Having first undermined the outer wall, John used the fat of 40 pigs to fire a mine under the keep, bringing its southern corner crashing down. Even then the defenders held on, until they were eventually starved out after resisting for two months.
As I passed the moat of Rochester castle on my way to the Cathedral, I noticed a brass plaque commemorating the last ‘ Justice Tree’ in the county – the ‘justice’ being meted out by the Court Leet – and consisting in the most serious cases of hanging on the gallows or Justice Tree ( Also known as the ‘Grief Tree’, the ‘Gallows Tree’, the ‘Justice Tree’ or simply ‘The Tree’.) On the 3rd February 1820 the last public hanging took place in Rochester – that of a busking bagpipe player Duncan Livingstone who murdered his 10yr old assistant. His body is interred under the castle walls.
I managed to make it into Rochester Cathedral (founded in 604AD by St Augustine who reintroduced Christianity to these shores) by the skin of my teeth – they were closing to tourists for the 3.30pm choral evensong service.
I had a quick look around and left to find some replenishment and also look at the Gordon Hotel which I’d booked but then cancelled when the owner told me that they no longer did breakfast for guests. ( WHAT? NO BREAKFAST???) Clearly they aren’t targetting the ravenous pilgrim market.
Rochester almost seems like a giant Dickens theme park. In the high street I noticed a ‘Little Dorrit’ sweet shop, an ‘Oliver Twist’ bakery and a pub which claimed to be the last place that was mentioned in Edwin Drood.
I’d jettisoned my water in the morning in order to increase my speed and make it to Rochester and back to Aylesford in time for evening prayers at the Carmelite Priory at 6.30pm. With the mercury hitting 70 degrees, I was feeling pretty parched. Having necked a 2 litre bottle of diet coke I legged it back towards Aylesford along the banks of the Medway.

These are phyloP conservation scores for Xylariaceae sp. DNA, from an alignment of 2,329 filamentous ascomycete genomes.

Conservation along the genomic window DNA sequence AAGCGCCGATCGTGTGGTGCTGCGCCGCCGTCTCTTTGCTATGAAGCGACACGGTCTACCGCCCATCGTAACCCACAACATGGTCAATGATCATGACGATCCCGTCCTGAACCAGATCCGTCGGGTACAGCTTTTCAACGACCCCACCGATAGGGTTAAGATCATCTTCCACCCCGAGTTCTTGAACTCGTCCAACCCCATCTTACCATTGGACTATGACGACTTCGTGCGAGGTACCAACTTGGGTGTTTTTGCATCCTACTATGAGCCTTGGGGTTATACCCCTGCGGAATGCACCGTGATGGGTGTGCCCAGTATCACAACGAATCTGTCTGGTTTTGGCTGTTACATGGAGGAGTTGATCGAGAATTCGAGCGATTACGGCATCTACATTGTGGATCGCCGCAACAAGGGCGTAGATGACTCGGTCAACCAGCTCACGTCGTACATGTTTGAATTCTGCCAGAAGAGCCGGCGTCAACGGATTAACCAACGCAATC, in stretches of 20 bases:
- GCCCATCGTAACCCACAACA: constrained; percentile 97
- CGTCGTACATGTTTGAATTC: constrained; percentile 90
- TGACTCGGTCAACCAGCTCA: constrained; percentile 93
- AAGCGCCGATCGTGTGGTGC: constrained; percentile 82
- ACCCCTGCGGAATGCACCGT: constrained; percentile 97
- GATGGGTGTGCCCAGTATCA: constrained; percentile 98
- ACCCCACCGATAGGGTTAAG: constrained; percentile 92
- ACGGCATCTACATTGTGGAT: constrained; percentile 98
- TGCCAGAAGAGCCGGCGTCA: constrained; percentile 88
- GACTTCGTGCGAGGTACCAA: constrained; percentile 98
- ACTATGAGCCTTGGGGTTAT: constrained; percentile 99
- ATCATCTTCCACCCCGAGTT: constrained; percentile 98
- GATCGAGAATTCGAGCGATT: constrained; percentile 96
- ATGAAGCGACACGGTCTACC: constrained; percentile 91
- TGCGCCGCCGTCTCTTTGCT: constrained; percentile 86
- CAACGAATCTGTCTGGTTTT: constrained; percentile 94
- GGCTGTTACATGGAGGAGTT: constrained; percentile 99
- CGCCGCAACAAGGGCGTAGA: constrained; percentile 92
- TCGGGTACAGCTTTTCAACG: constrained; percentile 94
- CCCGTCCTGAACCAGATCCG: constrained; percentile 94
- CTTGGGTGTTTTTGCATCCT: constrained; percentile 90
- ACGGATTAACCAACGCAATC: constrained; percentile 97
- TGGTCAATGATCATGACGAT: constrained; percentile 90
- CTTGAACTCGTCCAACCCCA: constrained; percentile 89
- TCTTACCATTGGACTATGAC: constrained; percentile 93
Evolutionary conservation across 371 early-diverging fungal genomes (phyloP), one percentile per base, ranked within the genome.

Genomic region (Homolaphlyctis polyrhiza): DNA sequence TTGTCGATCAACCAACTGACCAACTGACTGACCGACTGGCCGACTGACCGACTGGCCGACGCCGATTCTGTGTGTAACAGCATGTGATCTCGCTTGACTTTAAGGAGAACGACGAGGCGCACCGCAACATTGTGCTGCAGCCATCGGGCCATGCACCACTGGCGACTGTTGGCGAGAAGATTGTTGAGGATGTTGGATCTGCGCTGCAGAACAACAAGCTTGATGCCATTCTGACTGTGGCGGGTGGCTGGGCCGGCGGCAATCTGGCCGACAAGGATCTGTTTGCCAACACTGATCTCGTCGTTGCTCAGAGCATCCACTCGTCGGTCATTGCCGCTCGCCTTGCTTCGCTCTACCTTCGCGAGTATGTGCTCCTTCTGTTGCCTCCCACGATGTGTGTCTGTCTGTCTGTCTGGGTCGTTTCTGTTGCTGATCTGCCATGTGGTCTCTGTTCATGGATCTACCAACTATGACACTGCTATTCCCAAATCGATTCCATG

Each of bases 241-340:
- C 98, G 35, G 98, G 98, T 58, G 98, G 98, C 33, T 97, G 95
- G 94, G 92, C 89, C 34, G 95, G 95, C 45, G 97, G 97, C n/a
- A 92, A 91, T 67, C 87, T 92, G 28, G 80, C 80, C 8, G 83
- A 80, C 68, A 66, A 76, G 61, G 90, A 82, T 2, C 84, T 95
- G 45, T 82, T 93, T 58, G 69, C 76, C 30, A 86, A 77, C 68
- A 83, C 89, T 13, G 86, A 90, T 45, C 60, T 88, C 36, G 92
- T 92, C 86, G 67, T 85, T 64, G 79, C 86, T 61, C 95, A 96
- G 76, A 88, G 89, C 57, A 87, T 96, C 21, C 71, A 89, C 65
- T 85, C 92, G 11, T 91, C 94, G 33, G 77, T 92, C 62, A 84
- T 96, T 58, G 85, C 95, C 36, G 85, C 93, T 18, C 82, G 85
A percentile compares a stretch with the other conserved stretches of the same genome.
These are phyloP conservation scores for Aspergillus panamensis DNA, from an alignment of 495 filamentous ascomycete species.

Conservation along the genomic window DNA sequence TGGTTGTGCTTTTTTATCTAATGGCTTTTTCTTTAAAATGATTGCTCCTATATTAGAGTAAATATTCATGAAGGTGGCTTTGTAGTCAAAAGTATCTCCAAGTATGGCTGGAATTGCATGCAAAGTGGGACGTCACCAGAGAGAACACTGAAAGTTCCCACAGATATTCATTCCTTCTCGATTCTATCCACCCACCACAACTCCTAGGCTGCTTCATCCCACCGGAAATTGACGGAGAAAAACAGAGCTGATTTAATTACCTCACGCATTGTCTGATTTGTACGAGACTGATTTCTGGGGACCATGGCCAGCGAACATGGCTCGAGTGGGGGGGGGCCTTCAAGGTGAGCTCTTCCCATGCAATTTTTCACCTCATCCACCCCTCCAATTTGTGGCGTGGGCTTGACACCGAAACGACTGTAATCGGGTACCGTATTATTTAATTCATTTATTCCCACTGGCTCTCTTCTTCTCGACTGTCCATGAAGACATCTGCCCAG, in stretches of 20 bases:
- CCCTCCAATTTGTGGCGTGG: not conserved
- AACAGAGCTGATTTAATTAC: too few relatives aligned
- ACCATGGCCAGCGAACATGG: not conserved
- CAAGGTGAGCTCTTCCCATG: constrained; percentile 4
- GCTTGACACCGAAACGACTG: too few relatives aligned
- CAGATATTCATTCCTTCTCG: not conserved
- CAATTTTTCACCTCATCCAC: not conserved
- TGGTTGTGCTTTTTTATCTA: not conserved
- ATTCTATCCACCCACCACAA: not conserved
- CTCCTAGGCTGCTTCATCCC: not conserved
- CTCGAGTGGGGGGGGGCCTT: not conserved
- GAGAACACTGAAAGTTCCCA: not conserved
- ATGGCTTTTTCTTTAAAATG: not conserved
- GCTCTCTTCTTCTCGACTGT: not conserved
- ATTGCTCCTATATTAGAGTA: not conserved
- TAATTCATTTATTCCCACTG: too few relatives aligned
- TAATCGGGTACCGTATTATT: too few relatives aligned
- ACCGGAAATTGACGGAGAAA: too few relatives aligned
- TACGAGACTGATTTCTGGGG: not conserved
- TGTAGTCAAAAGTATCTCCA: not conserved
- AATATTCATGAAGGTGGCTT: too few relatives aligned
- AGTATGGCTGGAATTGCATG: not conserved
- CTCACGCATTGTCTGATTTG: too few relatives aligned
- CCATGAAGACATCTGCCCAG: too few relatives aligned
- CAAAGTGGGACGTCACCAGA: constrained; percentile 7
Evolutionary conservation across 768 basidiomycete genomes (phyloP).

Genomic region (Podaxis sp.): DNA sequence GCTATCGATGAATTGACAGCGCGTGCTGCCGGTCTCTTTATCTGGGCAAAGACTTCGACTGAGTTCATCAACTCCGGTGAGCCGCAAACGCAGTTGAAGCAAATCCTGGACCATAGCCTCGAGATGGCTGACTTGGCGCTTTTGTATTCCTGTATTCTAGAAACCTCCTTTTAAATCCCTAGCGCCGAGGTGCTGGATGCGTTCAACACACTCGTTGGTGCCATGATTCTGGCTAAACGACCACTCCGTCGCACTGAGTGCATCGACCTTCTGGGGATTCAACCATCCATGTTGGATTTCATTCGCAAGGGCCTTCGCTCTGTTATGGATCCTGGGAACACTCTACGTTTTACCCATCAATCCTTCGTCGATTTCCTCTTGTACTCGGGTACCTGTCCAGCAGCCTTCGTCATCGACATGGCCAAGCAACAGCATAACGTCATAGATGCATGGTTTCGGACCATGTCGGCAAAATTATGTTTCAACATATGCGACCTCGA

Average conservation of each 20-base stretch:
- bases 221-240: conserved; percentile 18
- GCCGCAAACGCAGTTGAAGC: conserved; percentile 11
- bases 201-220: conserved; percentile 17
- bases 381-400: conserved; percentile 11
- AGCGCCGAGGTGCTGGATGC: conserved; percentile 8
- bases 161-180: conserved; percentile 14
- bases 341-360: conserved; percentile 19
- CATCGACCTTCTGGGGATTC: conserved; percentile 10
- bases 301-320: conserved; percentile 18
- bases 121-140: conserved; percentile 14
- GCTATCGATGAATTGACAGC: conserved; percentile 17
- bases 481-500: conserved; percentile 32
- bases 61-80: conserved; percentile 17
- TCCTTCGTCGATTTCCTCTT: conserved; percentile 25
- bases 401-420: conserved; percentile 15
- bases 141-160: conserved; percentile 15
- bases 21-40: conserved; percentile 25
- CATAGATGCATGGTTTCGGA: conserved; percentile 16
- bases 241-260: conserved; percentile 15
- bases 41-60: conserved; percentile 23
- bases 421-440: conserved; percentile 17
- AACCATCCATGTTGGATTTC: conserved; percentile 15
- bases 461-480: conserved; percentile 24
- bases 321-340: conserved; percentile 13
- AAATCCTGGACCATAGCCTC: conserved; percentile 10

Fuelled by diet coke induced caffeine rush, I managed to make it back to Aylesford in record time, locate my quarters after flagging down a Carmelite monk called Father Jed. On arrival at the Priory I’d noticed a large crowd of Indians emerge from the chapel in a state of high animation. I asked Father Jed about them. ‘ They are on a youth pilgrimage from Gillingham”, he told me. “We get a lot of Indians coming to the Priory”, he added.
Evensong was a simple affair. There were only 4 monks in attendance including Father Jed, clad in the brown hooded vestment of the Carmelite order of friars. The service was conducted in plain song and lasted just 20 minutes. Besides me there were only two other attendees. I could hear seagulls squawking in the distance as the monks melodiously intoned the Lord’s Prayer. It had been a long day, but a rewarding one, sparked in large part by the previous day’s chance encounter and the suggestion that I should spend a night at the ‘Friars’ with the Carmelite monks of Aylesford Priory.